Seven Habits and Dr. Covey

July 29th, 2012 by Rich Christiansen

One of the people that I count as having had a dramatic impact on the intellectual approaches in my life is Dr. Stephen R. Covey.

I was deeply saddened when I learned that Dr. Covey had passed away. I realize that Dr. Covey was an older man, but I feel cheated and robbed a little bit because his time was cut short. I want to publicly (and in a personal way) express my appreciation and acknowledge the contributions he made in my life.

Indeed, Dr. Covey was the headline endorser for The Zig Zag Principle and for this I am deeply grateful. Of course, the credibility added by Stephen R. Covey was immense. I so appreciate his willingness to endorse my book. Far deeper than that; however, is the intellectual capital that Dr. Stephen Covey passed on to me.

In the 80’s I was a student of is. Being a young person at the time–I was forming my thought patterns, and of course his teachings played a big role in that. I have to admit that I’ve read The Seven Habits of Highly Effective People no fewer than ten times. I’ve often joked that I probably should be credited for the book’s international sales because I have given a copy to every executive that I worked with in my career both at Novell and at Mitsubishi Electric.

There’s not a week that goes by that I don’t apply some angle or aspect of Dr. Covey’s teachings, including:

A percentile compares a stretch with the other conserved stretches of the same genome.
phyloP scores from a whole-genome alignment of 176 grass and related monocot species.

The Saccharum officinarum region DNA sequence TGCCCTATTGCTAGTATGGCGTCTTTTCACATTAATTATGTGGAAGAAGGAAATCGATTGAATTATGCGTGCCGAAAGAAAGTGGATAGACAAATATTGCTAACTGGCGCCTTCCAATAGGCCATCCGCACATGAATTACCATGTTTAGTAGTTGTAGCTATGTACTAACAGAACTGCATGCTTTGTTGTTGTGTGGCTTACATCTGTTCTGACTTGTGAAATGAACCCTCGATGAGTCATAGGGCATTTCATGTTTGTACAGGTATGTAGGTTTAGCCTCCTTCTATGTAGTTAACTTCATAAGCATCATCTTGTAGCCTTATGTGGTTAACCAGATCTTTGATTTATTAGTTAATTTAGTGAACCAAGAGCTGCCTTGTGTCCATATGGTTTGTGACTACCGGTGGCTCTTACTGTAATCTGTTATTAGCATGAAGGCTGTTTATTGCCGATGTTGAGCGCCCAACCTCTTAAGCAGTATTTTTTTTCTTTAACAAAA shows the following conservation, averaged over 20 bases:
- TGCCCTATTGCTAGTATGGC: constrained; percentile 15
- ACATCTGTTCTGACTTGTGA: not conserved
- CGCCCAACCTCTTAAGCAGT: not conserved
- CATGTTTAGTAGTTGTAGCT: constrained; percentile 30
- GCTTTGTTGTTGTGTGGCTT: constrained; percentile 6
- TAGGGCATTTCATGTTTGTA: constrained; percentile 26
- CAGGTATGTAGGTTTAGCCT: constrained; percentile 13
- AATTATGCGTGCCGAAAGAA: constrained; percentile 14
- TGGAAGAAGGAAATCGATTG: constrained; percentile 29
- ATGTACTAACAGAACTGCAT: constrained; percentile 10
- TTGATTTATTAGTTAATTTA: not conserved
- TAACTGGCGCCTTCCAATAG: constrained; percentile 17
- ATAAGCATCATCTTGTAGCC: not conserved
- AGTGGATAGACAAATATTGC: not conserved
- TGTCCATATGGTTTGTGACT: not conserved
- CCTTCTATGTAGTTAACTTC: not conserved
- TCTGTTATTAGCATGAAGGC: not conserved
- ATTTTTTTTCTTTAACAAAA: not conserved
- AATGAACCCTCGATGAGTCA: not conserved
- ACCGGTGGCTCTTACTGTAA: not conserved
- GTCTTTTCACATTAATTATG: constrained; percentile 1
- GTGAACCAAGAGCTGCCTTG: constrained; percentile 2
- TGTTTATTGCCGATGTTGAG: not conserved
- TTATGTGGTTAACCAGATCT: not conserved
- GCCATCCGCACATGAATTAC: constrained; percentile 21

-    The time matrix prioritization
-    The area of influence
-    The area of concern
-    Or first things first.

Dr. Covey, I want to personally express my appreciation and acknowledge you as truly leaving a legacy. I believe you achieved the goal of having an impact on humanity.

Thank you Dr. Covey.

You’ll be deeply missed not only by myself, but by many others who have looked to you as a mentor and as a hero.

Seven Habits and Dr. Covey

July 29th, 2012 by Rich Christiansen

One of the people that I count as having had a dramatic impact on the intellectual approaches in my life is Dr. Stephen R. Covey.

I was deeply saddened when I learned that Dr. Covey had passed away. I realize that Dr. Covey was an older man, but I feel cheated and robbed a little bit because his time was cut short. I want to publicly (and in a personal way) express my appreciation and acknowledge the contributions he made in my life.

Indeed, Dr. Covey was the headline endorser for The Zig Zag Principle and for this I am deeply grateful. Of course, the credibility added by Stephen R. Covey was immense. I so appreciate his willingness to endorse my book. Far deeper than that; however, is the intellectual capital that Dr. Stephen Covey passed on to me.